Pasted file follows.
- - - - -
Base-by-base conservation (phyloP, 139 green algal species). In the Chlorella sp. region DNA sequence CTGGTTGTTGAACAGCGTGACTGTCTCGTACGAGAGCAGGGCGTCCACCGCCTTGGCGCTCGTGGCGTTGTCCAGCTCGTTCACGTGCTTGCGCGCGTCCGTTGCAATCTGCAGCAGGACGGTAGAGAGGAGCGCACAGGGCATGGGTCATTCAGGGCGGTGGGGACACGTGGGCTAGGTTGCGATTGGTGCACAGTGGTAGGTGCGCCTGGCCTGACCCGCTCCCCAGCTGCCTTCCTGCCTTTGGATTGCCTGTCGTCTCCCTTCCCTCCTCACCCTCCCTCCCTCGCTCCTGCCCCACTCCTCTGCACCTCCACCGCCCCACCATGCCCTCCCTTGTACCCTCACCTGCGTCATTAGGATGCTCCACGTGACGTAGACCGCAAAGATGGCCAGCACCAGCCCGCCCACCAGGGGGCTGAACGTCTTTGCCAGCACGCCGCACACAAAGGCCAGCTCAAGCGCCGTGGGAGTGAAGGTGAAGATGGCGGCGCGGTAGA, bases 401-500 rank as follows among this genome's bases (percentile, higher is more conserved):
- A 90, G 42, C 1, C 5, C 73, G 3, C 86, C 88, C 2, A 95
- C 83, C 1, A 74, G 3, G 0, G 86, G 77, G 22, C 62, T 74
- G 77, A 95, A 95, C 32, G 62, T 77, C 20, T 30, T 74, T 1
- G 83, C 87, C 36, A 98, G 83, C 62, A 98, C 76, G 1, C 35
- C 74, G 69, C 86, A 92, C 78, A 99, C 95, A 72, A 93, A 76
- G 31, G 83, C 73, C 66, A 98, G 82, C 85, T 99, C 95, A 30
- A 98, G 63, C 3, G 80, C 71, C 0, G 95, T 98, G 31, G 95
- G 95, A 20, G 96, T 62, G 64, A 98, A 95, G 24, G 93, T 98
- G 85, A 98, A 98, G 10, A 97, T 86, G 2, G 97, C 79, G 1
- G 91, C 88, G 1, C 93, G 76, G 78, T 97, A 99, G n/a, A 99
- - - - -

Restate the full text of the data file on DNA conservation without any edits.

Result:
Base-by-base conservation (phyloP, 139 green algal species). In the Chlorella sp. region DNA sequence CTGGTTGTTGAACAGCGTGACTGTCTCGTACGAGAGCAGGGCGTCCACCGCCTTGGCGCTCGTGGCGTTGTCCAGCTCGTTCACGTGCTTGCGCGCGTCCGTTGCAATCTGCAGCAGGACGGTAGAGAGGAGCGCACAGGGCATGGGTCATTCAGGGCGGTGGGGACACGTGGGCTAGGTTGCGATTGGTGCACAGTGGTAGGTGCGCCTGGCCTGACCCGCTCCCCAGCTGCCTTCCTGCCTTTGGATTGCCTGTCGTCTCCCTTCCCTCCTCACCCTCCCTCCCTCGCTCCTGCCCCACTCCTCTGCACCTCCACCGCCCCACCATGCCCTCCCTTGTACCCTCACCTGCGTCATTAGGATGCTCCACGTGACGTAGACCGCAAAGATGGCCAGCACCAGCCCGCCCACCAGGGGGCTGAACGTCTTTGCCAGCACGCCGCACACAAAGGCCAGCTCAAGCGCCGTGGGAGTGAAGGTGAAGATGGCGGCGCGGTAGA, bases 401-500 rank as follows among this genome's bases (percentile, higher is more conserved):
- A 90, G 42, C 1, C 5, C 73, G 3, C 86, C 88, C 2, A 95
- C 83, C 1, A 74, G 3, G 0, G 86, G 77, G 22, C 62, T 74
- G 77, A 95, A 95, C 32, G 62, T 77, C 20, T 30, T 74, T 1
- G 83, C 87, C 36, A 98, G 83, C 62, A 98, C 76, G 1, C 35
- C 74, G 69, C 86, A 92, C 78, A 99, C 95, A 72, A 93, A 76
- G 31, G 83, C 73, C 66, A 98, G 82, C 85, T 99, C 95, A 30
- A 98, G 63, C 3, G 80, C 71, C 0, G 95, T 98, G 31, G 95
- G 95, A 20, G 96, T 62, G 64, A 98, A 95, G 24, G 93, T 98
- G 85, A 98, A 98, G 10, A 97, T 86, G 2, G 97, C 79, G 1
- G 91, C 88, G 1, C 93, G 76, G 78, T 97, A 99, G n/a, A 99